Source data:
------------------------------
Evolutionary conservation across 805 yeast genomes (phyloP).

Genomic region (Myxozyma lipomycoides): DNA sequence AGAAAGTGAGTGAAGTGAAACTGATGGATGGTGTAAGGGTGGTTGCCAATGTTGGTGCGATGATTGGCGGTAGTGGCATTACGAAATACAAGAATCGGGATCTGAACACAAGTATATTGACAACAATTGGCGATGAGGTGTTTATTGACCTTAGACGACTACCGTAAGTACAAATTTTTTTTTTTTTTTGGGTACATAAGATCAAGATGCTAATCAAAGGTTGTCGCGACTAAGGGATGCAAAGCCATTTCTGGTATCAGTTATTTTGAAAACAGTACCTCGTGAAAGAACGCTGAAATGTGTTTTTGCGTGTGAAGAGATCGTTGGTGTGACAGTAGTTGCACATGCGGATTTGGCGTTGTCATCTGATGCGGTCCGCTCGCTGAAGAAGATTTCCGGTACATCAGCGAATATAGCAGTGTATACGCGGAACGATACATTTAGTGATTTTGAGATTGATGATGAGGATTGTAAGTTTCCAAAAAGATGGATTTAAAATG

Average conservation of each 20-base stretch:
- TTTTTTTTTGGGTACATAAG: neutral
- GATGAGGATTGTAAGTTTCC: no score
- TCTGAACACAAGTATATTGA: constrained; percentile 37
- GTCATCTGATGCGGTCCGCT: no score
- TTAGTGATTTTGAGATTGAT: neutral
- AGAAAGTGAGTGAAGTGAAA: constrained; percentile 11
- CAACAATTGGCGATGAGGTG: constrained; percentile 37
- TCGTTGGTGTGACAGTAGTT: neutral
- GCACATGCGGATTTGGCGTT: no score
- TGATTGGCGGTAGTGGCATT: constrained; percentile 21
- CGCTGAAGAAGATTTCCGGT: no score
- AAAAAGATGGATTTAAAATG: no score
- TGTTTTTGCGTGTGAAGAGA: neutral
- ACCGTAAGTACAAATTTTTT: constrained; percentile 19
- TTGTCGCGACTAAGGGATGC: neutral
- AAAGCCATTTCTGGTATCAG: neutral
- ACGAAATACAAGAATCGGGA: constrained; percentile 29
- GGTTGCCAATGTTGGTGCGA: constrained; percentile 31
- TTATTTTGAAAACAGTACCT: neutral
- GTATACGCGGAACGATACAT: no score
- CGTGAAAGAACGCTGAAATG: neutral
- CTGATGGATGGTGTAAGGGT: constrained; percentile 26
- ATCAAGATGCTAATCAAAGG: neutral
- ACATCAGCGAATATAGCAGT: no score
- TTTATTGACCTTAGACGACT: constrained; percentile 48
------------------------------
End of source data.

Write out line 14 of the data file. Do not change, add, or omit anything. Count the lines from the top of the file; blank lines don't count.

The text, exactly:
- CGCTGAAGAAGATTTCCGGT: no score